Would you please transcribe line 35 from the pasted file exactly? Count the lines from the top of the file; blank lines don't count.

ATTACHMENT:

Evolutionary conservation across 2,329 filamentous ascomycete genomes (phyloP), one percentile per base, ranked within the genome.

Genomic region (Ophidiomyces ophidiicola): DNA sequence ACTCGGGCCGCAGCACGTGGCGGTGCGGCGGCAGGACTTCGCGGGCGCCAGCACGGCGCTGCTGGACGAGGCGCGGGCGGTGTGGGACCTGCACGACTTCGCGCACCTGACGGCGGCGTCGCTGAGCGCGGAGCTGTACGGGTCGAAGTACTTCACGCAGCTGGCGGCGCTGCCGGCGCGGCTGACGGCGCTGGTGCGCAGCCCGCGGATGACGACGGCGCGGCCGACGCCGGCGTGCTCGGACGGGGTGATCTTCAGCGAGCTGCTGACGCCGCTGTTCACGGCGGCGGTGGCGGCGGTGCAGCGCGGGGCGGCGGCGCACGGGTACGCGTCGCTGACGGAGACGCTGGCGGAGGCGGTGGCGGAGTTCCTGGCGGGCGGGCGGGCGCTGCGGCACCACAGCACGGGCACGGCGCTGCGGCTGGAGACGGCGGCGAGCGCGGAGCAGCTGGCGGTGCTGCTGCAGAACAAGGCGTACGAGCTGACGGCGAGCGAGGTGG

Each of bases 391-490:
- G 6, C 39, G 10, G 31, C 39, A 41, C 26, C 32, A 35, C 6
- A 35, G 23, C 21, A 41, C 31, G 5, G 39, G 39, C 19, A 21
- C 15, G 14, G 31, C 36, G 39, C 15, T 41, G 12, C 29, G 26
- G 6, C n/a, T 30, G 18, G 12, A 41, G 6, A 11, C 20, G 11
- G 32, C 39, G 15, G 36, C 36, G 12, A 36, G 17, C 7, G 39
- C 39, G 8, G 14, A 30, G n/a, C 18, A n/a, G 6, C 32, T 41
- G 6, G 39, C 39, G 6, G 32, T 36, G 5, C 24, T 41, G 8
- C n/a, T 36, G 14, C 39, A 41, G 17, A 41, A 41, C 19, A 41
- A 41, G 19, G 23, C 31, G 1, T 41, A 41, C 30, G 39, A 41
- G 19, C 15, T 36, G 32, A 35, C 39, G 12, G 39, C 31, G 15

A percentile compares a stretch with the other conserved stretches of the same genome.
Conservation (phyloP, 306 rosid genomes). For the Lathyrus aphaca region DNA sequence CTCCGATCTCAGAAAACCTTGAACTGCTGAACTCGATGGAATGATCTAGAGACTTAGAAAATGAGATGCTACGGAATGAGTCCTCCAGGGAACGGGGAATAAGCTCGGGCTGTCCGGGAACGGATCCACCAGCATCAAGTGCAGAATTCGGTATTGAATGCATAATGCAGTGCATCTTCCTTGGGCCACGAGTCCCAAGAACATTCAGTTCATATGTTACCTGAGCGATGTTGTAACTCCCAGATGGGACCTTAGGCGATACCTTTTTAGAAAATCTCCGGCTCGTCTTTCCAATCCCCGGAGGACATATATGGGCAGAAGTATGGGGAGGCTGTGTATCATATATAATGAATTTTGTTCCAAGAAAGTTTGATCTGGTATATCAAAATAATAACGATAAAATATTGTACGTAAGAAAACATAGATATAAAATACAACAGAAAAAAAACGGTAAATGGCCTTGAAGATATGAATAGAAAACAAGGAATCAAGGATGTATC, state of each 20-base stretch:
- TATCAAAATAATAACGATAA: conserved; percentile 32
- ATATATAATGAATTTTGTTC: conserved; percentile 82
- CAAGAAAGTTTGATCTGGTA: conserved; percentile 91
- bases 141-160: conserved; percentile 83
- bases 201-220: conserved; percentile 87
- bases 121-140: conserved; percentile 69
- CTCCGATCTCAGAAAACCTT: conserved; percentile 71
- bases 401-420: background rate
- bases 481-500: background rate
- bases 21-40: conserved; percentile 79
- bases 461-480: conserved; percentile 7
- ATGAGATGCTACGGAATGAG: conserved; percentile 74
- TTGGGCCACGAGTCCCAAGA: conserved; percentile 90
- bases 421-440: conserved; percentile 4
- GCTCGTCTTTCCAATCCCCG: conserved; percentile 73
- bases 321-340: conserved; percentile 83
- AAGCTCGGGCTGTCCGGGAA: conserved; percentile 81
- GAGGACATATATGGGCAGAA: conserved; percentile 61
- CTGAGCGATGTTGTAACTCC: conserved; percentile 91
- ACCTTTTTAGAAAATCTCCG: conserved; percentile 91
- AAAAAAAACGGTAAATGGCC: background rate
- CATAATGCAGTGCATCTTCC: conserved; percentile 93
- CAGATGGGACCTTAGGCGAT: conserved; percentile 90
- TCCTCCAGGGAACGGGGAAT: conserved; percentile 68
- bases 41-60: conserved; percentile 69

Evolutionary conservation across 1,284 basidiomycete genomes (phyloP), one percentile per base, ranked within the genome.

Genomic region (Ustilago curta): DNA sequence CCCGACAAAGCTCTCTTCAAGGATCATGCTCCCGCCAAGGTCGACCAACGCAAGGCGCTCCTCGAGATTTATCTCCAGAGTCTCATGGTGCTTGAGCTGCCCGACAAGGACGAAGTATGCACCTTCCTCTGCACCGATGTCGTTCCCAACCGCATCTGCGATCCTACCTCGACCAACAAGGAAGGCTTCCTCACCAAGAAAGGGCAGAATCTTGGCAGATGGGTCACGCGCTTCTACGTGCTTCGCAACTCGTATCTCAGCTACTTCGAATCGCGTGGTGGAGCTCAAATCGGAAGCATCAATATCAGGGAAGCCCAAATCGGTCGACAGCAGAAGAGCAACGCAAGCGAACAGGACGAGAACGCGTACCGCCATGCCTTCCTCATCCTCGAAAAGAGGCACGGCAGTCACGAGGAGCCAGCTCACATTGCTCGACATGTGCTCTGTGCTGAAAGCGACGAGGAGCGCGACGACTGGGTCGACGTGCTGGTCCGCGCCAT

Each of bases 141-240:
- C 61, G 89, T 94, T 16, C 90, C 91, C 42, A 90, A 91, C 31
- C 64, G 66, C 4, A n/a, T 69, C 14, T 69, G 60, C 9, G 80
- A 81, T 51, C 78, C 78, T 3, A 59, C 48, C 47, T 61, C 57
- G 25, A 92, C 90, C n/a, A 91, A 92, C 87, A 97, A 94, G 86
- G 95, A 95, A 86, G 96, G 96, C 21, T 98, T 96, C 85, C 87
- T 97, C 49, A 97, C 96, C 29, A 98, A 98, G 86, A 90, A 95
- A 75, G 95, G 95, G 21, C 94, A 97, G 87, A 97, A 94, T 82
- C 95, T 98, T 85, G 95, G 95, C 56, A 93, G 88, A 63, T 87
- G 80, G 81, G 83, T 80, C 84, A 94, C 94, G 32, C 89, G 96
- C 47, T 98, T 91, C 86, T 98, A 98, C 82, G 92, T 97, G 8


- ACCTTTTTAGAAAATCTCCG: conserved; percentile 91